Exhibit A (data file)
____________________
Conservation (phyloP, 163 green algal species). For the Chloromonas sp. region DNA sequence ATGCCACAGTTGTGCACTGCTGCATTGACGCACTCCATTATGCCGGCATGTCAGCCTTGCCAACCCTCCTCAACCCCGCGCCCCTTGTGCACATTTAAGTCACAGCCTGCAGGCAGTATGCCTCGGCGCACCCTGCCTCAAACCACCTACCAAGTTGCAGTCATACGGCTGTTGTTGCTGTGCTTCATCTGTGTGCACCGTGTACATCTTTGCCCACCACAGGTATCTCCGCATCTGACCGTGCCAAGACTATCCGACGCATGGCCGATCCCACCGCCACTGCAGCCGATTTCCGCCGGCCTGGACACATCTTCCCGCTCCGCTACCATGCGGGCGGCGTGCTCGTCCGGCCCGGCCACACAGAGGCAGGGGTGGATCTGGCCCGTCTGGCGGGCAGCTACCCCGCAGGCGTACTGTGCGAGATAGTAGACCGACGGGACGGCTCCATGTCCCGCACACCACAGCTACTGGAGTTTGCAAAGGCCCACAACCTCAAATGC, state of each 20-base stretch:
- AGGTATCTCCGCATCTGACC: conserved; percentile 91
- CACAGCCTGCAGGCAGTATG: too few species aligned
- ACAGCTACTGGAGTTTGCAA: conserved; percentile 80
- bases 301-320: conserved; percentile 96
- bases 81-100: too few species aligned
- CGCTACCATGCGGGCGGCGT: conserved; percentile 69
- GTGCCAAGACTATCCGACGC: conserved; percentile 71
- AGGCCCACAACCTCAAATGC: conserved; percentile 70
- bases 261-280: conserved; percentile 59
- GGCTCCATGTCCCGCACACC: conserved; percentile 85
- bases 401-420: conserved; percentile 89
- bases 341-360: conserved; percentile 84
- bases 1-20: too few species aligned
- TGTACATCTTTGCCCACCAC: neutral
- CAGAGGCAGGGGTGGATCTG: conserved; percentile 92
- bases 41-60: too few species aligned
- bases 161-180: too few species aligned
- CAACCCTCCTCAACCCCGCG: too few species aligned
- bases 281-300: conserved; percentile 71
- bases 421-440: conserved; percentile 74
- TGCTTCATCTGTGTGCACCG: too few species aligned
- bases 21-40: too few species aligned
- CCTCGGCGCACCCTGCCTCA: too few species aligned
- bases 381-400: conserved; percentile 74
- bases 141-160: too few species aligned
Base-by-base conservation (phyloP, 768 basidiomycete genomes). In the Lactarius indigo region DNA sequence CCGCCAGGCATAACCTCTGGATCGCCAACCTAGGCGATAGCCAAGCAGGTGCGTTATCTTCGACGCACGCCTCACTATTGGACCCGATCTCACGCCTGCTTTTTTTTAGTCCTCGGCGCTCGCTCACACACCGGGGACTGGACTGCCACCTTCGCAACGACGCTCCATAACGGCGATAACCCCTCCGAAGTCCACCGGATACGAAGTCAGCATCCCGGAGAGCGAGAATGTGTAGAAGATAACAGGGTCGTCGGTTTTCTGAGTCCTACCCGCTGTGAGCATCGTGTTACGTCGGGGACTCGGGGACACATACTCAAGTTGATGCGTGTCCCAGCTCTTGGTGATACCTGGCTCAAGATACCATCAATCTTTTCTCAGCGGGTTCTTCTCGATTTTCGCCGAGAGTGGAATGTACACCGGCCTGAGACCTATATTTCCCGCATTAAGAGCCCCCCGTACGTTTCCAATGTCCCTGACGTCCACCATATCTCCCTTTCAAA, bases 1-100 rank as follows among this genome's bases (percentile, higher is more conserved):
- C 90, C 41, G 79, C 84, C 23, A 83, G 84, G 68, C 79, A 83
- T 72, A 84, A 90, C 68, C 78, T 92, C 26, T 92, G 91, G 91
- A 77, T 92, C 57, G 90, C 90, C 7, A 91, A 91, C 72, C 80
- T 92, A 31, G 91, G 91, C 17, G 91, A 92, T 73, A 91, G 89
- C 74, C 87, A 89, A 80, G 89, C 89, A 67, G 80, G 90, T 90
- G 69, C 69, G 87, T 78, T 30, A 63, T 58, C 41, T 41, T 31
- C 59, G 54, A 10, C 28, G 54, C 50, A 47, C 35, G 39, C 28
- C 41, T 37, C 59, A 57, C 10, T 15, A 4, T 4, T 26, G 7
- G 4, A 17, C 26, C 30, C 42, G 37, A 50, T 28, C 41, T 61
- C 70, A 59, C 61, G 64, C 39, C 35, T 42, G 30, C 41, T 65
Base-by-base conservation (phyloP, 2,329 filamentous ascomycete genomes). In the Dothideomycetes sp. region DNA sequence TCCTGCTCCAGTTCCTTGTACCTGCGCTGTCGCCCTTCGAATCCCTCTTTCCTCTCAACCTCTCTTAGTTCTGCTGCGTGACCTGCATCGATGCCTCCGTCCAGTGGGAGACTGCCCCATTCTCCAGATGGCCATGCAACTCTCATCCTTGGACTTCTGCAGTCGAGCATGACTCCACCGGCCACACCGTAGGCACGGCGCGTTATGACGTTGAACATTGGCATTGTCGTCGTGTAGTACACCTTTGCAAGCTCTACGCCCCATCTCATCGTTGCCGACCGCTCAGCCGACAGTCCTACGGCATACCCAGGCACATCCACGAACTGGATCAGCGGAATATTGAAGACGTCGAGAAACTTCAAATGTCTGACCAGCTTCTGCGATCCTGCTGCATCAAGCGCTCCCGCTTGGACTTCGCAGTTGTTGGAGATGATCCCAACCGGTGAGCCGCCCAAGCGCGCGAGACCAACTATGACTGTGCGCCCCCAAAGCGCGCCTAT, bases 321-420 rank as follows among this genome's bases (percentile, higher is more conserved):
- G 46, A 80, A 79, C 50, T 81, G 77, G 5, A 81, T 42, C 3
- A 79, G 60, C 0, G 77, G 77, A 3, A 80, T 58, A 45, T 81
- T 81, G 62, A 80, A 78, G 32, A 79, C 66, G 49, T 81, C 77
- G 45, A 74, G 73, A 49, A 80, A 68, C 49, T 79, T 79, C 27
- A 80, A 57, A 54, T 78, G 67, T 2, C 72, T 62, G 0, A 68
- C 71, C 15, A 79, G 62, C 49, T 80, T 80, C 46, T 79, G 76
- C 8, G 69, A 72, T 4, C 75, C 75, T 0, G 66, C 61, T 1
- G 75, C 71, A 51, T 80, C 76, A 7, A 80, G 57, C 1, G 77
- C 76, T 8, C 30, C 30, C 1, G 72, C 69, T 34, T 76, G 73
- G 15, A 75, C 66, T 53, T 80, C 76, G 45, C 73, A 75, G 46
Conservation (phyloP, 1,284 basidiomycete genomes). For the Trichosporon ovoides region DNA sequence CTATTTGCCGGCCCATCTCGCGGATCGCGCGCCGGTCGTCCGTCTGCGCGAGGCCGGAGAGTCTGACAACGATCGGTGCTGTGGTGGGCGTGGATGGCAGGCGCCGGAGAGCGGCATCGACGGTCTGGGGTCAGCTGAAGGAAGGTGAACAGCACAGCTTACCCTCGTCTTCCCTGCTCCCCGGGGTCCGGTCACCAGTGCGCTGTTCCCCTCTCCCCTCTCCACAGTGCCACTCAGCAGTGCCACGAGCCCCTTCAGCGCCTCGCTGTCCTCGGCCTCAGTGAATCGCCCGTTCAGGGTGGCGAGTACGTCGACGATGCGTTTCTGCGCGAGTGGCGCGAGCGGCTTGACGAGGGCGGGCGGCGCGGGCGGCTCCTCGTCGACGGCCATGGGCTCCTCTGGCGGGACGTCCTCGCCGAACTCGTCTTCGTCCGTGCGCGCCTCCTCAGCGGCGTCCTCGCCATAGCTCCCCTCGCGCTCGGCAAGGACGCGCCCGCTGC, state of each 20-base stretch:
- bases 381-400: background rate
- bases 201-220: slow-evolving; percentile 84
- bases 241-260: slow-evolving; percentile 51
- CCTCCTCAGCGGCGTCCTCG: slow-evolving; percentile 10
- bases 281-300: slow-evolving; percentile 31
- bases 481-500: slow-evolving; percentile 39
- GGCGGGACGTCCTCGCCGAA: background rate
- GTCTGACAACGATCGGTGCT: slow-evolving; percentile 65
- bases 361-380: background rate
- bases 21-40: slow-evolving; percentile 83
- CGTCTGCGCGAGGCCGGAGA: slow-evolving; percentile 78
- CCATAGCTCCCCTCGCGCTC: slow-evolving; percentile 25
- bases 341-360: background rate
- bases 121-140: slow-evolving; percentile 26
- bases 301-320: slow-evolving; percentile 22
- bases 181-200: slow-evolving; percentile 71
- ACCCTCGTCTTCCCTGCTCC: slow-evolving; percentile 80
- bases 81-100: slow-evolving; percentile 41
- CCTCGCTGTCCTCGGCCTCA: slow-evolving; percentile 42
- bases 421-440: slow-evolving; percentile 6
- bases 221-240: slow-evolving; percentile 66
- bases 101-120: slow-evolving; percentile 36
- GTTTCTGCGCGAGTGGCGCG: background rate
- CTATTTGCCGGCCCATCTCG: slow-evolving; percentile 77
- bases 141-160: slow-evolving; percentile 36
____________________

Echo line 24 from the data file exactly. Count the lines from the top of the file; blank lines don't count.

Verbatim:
- CCTCGGCGCACCCTGCCTCA: too few species aligned